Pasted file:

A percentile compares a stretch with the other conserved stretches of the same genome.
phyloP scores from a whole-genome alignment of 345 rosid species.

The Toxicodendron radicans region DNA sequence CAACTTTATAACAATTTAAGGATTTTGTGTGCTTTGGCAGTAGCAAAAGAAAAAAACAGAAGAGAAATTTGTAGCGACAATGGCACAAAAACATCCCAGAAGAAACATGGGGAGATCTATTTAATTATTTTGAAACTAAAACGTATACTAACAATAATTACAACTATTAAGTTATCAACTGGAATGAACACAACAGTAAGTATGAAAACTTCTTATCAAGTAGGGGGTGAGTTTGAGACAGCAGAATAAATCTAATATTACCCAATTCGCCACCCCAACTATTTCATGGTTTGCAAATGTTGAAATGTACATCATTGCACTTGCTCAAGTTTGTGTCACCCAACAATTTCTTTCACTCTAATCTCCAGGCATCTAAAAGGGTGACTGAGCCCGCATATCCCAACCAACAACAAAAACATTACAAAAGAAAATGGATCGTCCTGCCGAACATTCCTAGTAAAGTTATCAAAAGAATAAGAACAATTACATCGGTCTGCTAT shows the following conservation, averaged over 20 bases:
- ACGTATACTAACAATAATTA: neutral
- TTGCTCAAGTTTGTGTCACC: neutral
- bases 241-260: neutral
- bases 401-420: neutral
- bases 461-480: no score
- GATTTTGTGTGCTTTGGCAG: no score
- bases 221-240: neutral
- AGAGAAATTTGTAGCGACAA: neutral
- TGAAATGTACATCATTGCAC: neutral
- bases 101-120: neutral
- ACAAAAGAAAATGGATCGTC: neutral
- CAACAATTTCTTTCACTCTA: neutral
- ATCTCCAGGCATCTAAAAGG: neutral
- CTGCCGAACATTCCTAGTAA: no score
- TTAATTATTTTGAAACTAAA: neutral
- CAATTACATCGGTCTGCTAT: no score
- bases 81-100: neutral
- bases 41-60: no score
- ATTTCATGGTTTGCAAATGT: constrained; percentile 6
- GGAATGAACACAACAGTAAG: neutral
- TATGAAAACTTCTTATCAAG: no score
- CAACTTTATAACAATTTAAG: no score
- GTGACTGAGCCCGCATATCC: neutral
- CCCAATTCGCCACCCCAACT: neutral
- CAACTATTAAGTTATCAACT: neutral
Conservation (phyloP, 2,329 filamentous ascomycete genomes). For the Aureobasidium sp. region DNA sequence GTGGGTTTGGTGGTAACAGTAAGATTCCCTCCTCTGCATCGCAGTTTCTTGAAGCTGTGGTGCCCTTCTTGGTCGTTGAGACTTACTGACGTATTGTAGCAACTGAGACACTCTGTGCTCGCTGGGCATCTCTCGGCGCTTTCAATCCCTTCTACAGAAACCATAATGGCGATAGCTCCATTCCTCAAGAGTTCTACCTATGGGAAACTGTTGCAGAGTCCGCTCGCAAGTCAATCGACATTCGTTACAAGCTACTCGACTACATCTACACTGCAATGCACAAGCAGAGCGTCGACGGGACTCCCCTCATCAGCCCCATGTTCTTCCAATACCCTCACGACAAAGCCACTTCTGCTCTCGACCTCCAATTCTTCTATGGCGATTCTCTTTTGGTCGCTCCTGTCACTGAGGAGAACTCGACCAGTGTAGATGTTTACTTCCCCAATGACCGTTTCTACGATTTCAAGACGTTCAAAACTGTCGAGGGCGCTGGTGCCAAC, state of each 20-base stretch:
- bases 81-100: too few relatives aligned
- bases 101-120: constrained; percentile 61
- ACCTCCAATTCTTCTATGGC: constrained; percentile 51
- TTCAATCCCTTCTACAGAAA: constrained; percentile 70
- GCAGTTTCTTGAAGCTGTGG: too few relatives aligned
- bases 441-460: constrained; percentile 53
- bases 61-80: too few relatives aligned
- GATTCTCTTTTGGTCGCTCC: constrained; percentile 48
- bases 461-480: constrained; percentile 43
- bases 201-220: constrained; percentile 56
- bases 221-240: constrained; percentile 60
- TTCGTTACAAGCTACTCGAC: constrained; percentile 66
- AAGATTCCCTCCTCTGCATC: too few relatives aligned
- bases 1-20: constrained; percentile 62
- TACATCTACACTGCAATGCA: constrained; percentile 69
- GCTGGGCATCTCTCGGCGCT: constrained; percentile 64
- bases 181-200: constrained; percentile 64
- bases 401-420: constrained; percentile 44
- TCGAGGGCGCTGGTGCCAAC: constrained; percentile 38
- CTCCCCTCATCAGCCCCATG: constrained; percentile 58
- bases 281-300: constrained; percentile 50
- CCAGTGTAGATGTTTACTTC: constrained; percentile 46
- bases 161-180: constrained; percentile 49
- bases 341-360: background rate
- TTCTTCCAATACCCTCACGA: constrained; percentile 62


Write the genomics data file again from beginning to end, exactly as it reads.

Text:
A percentile compares a stretch with the other conserved stretches of the same genome.
phyloP scores from a whole-genome alignment of 345 rosid species.

The Toxicodendron radicans region DNA sequence CAACTTTATAACAATTTAAGGATTTTGTGTGCTTTGGCAGTAGCAAAAGAAAAAAACAGAAGAGAAATTTGTAGCGACAATGGCACAAAAACATCCCAGAAGAAACATGGGGAGATCTATTTAATTATTTTGAAACTAAAACGTATACTAACAATAATTACAACTATTAAGTTATCAACTGGAATGAACACAACAGTAAGTATGAAAACTTCTTATCAAGTAGGGGGTGAGTTTGAGACAGCAGAATAAATCTAATATTACCCAATTCGCCACCCCAACTATTTCATGGTTTGCAAATGTTGAAATGTACATCATTGCACTTGCTCAAGTTTGTGTCACCCAACAATTTCTTTCACTCTAATCTCCAGGCATCTAAAAGGGTGACTGAGCCCGCATATCCCAACCAACAACAAAAACATTACAAAAGAAAATGGATCGTCCTGCCGAACATTCCTAGTAAAGTTATCAAAAGAATAAGAACAATTACATCGGTCTGCTAT shows the following conservation, averaged over 20 bases:
- ACGTATACTAACAATAATTA: neutral
- TTGCTCAAGTTTGTGTCACC: neutral
- bases 241-260: neutral
- bases 401-420: neutral
- bases 461-480: no score
- GATTTTGTGTGCTTTGGCAG: no score
- bases 221-240: neutral
- AGAGAAATTTGTAGCGACAA: neutral
- TGAAATGTACATCATTGCAC: neutral
- bases 101-120: neutral
- ACAAAAGAAAATGGATCGTC: neutral
- CAACAATTTCTTTCACTCTA: neutral
- ATCTCCAGGCATCTAAAAGG: neutral
- CTGCCGAACATTCCTAGTAA: no score
- TTAATTATTTTGAAACTAAA: neutral
- CAATTACATCGGTCTGCTAT: no score
- bases 81-100: neutral
- bases 41-60: no score
- ATTTCATGGTTTGCAAATGT: constrained; percentile 6
- GGAATGAACACAACAGTAAG: neutral
- TATGAAAACTTCTTATCAAG: no score
- CAACTTTATAACAATTTAAG: no score
- GTGACTGAGCCCGCATATCC: neutral
- CCCAATTCGCCACCCCAACT: neutral
- CAACTATTAAGTTATCAACT: neutral
Conservation (phyloP, 2,329 filamentous ascomycete genomes). For the Aureobasidium sp. region DNA sequence GTGGGTTTGGTGGTAACAGTAAGATTCCCTCCTCTGCATCGCAGTTTCTTGAAGCTGTGGTGCCCTTCTTGGTCGTTGAGACTTACTGACGTATTGTAGCAACTGAGACACTCTGTGCTCGCTGGGCATCTCTCGGCGCTTTCAATCCCTTCTACAGAAACCATAATGGCGATAGCTCCATTCCTCAAGAGTTCTACCTATGGGAAACTGTTGCAGAGTCCGCTCGCAAGTCAATCGACATTCGTTACAAGCTACTCGACTACATCTACACTGCAATGCACAAGCAGAGCGTCGACGGGACTCCCCTCATCAGCCCCATGTTCTTCCAATACCCTCACGACAAAGCCACTTCTGCTCTCGACCTCCAATTCTTCTATGGCGATTCTCTTTTGGTCGCTCCTGTCACTGAGGAGAACTCGACCAGTGTAGATGTTTACTTCCCCAATGACCGTTTCTACGATTTCAAGACGTTCAAAACTGTCGAGGGCGCTGGTGCCAAC, state of each 20-base stretch:
- bases 81-100: too few relatives aligned
- bases 101-120: constrained; percentile 61
- ACCTCCAATTCTTCTATGGC: constrained; percentile 51
- TTCAATCCCTTCTACAGAAA: constrained; percentile 70
- GCAGTTTCTTGAAGCTGTGG: too few relatives aligned
- bases 441-460: constrained; percentile 53
- bases 61-80: too few relatives aligned
- GATTCTCTTTTGGTCGCTCC: constrained; percentile 48
- bases 461-480: constrained; percentile 43
- bases 201-220: constrained; percentile 56
- bases 221-240: constrained; percentile 60
- TTCGTTACAAGCTACTCGAC: constrained; percentile 66
- AAGATTCCCTCCTCTGCATC: too few relatives aligned
- bases 1-20: constrained; percentile 62
- TACATCTACACTGCAATGCA: constrained; percentile 69
- GCTGGGCATCTCTCGGCGCT: constrained; percentile 64
- bases 181-200: constrained; percentile 64
- bases 401-420: constrained; percentile 44
- TCGAGGGCGCTGGTGCCAAC: constrained; percentile 38
- CTCCCCTCATCAGCCCCATG: constrained; percentile 58
- bases 281-300: constrained; percentile 50
- CCAGTGTAGATGTTTACTTC: constrained; percentile 46
- bases 161-180: constrained; percentile 49
- bases 341-360: background rate
- TTCTTCCAATACCCTCACGA: constrained; percentile 62